The Baywood Park Training Area Formerly Used Defense Site, or FUDS, is located in San Luis Obispo County, California. The former Baywood Park Training Area consists of approximately 9,145 acres and includes portions of the city of Morro Bay and the community of Los Osos-Baywood Park.
The U.S. Army acquired 8,810 acres of land from public and private individuals in July 1943 to establish Baywood Park Training Area. The land was used from 1943 to 1946 as bivouacs (camp sites) and as a maneuver area for troops, vehicles and equipment by Army troops stationed at Camp San Luis Obispo and the National Guard. The U.S. Navy and Marine Corps from Morro Bay Naval Section Base also used a smaller portion of the property as an amphibious training area that included ordnance ranges and an impact area.
Following World War II, the former Baywood Park Training Area was declared excess to the needs of the federal government. Before the training area was closed, a surface clearance sweep for munitions and explosives of concern was performed, and by 1947, the land was returned to the previous owners. Since that time, 11 additional clearances for munitions and explosives of concern have occurred on the site.
U.S. Army Corps of Engineers Investigations
The U.S. Army Corps of Engineers FUDS Program investigation of the former training area began in 1989. The Army Corps of Engineers conducted an archives search and site visit in 1993 that identified 10 areas (known as munitions response sites) for investigation of munitions and explosives of concern. The 10 munitions response sites were identified by the letters A through I. From its investigation, the Army Corps of Engineers determined that six of the areas (A, B, D, E, H and J) potentially contained munitions hazards. Based on the findings of the archives search and site visit, an Interim Removal Action was performed on 166 acres of Area A and adjacent land to locate and remove munitions and explosives of concern.
From 1996 to 1998, the Army Corps of Engineers conducted an Engineering Evaluation/Cost Analysis at areas B, D, E, H and J to determine the nature and extent of munitions and explosives of concern that may remain. Based on the evaluation and analysis, the Army Corps of Engineers recommended Institutional Controls and Public Education as the remedial alternative for Baywood Park Training Area FUDS.
Between 2001 and 2003, the Army Corps of Engineers implemented the recommendations of the Engineering Evaluation/Cost Analysis. The Institutional Controls and Public Education included establishing an administrative record; conducting munitions and explosives of concern safety education classes; distributing safety fact sheets to visitors of Montaña de Oro State Park; and installing 17 explosives safety warning signs as well as two educational displays at various locations within Montaña de Oro State Park. Following these activities, the Army Corps of Engineers would conduct Recurring Reviews every 5 years to determine if the institutional controls and public education activities were still protective of human health and the environment.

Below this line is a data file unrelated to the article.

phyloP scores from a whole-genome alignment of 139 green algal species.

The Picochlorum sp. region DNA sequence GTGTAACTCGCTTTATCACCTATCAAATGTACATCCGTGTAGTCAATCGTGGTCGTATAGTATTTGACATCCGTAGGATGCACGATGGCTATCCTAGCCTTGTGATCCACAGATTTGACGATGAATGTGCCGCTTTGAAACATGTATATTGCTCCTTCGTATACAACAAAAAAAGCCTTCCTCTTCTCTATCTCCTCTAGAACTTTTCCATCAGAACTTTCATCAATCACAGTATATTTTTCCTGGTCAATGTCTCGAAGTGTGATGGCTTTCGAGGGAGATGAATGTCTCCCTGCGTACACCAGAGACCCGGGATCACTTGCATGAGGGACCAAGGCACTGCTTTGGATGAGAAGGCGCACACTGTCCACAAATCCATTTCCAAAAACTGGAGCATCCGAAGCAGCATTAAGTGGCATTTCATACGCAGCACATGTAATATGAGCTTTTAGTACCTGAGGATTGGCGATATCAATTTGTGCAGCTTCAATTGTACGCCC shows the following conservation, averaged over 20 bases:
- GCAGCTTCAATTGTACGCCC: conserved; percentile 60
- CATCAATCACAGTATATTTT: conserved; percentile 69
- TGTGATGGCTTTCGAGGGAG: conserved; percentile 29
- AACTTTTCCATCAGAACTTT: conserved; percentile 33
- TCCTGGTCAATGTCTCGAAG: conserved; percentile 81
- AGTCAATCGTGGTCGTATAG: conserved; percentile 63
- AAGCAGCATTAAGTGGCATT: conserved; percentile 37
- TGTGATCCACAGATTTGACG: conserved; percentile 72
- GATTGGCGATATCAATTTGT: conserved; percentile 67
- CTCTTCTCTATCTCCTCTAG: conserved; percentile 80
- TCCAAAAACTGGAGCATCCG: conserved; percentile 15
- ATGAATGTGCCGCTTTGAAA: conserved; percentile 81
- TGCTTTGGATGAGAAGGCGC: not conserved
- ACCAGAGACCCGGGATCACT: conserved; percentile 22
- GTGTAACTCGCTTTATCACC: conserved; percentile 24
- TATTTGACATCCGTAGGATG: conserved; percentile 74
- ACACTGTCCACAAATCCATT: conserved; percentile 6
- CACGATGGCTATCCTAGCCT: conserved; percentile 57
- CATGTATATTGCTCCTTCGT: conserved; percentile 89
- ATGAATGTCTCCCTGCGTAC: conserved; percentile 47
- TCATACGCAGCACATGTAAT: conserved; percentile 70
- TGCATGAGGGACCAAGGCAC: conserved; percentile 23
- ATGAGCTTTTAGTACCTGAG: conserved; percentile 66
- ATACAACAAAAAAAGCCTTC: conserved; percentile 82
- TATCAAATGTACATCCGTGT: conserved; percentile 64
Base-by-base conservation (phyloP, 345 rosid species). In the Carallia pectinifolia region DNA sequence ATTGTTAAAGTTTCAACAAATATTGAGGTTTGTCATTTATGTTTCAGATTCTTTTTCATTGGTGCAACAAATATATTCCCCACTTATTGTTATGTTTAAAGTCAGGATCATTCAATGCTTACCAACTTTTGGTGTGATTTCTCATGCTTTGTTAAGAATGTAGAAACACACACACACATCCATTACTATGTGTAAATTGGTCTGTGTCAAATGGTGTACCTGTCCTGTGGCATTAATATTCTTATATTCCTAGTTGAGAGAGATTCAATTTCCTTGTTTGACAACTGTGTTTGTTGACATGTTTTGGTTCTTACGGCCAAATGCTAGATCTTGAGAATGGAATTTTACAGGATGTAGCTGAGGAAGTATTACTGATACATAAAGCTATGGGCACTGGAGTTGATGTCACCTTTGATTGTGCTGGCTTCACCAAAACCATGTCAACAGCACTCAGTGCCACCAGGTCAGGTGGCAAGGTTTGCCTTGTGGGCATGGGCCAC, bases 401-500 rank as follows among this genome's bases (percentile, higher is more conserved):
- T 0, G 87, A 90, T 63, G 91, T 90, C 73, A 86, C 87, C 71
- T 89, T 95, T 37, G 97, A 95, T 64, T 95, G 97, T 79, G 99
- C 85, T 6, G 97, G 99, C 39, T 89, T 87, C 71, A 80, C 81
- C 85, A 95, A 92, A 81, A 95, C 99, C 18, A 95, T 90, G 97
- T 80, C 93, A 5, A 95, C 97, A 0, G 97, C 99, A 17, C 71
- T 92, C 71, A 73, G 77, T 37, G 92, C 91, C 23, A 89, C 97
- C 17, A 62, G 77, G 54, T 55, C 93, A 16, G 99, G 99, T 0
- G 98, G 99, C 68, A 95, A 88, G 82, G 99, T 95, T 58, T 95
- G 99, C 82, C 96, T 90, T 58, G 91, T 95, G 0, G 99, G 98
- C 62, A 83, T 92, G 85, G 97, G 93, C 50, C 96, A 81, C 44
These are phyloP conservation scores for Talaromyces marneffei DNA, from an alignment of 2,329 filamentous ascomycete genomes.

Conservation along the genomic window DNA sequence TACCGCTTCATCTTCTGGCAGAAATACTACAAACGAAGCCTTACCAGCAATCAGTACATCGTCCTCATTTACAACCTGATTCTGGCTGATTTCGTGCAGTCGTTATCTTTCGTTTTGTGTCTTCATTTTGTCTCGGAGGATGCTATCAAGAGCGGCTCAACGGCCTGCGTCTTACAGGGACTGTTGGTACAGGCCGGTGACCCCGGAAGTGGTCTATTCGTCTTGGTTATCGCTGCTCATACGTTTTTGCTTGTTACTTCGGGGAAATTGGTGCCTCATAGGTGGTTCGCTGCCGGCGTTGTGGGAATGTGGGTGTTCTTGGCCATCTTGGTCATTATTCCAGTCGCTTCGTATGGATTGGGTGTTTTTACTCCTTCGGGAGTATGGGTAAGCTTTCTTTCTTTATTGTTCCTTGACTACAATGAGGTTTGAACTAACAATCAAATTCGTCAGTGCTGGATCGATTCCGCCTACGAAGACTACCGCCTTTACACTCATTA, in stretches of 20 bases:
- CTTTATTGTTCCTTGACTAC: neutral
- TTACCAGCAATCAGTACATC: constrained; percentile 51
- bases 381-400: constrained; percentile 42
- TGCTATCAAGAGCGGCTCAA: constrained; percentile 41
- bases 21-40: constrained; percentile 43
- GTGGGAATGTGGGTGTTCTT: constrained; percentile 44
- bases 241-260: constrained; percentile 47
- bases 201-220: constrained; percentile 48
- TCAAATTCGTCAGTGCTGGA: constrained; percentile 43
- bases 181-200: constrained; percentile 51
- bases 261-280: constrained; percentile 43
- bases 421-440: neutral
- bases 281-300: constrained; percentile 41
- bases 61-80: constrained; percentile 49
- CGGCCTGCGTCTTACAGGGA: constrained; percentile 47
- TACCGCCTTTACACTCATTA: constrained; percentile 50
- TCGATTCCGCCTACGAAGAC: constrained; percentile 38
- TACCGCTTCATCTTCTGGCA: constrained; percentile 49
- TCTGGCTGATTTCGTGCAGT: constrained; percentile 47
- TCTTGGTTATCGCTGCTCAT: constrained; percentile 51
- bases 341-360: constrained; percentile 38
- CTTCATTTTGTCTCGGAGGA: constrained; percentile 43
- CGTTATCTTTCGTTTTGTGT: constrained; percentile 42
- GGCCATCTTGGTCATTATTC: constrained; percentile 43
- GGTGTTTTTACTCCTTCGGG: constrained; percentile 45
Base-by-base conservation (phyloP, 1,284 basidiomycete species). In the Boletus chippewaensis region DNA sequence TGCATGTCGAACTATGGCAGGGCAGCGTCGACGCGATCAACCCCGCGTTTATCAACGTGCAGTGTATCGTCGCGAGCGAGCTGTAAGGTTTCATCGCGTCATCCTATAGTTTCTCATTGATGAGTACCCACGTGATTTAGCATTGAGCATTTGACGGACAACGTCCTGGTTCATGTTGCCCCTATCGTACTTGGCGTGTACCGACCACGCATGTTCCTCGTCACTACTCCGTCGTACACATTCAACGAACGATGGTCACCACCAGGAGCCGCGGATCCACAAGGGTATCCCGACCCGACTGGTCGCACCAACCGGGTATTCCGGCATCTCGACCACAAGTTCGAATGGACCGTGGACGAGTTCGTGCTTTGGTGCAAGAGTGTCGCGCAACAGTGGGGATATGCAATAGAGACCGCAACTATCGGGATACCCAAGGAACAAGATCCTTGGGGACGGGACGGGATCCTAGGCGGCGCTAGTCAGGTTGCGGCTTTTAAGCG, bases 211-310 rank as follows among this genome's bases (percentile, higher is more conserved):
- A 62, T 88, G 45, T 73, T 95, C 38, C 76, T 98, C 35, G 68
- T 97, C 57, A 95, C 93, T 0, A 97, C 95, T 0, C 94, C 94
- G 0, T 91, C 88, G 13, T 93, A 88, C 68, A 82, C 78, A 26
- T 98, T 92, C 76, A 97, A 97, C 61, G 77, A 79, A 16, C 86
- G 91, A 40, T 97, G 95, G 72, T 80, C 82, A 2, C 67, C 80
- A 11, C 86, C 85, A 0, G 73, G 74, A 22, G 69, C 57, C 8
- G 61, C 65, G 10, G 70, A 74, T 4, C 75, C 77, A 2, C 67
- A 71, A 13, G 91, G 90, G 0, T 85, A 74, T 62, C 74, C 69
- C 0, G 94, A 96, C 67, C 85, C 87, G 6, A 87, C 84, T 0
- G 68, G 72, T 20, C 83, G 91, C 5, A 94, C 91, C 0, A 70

U.S. Army Corps of Engineers Recurring Reviews
The first Recurring Review was conducted in 2007. The Army Corps of Engineers conducted a Long-term Management 5-Year Review at Baywood Park Training Area FUDS to determine if the Institutional Controls and Public Education were still effective at minimizing explosives safety risks and remaining protective of human health, safety and the environment. At that time, no reports of a munitions encounter in areas A, B, D, E, H and J were identified; however, data collected during the review suggest that residents and visitors of the area were not well-informed about potential munitions hazards. Based on the findings, the Army Corps of Engineers implemented the following activities: development of 3Rs of Explosive Safety training materials for schools, Montaña de Oro State Park, and local first responders; mailing of information regarding the Baywood Park Training Area FUDS and the 3Rs safety information to landowners; and distribution of site boundary information to local realtors and the San Luis Obispo County planning office.
In 2012, a second Recurring Review was conducted to evaluate the continued effectiveness of the Institutional Controls, including the 2007 recommended outreach activities. The Army Corps of Engineers concluded that the Institutional Controls remain effective; however, ongoing outreach efforts are necessary to maintain effectiveness.
In 2018, a third Recurring Review was conducted. Similar to the previous review, the Army Corps of Engineers concluded that while the protectiveness of the response action has been effective, there are aspects of public education which could have been more effective.
After the third Recurring Review, the Army Corps of Engineers determined the Baywood Park Training Area should complete the final phases of the Comprehensive Environmental Response, Compensation, Liability Act (CERCLA) Process.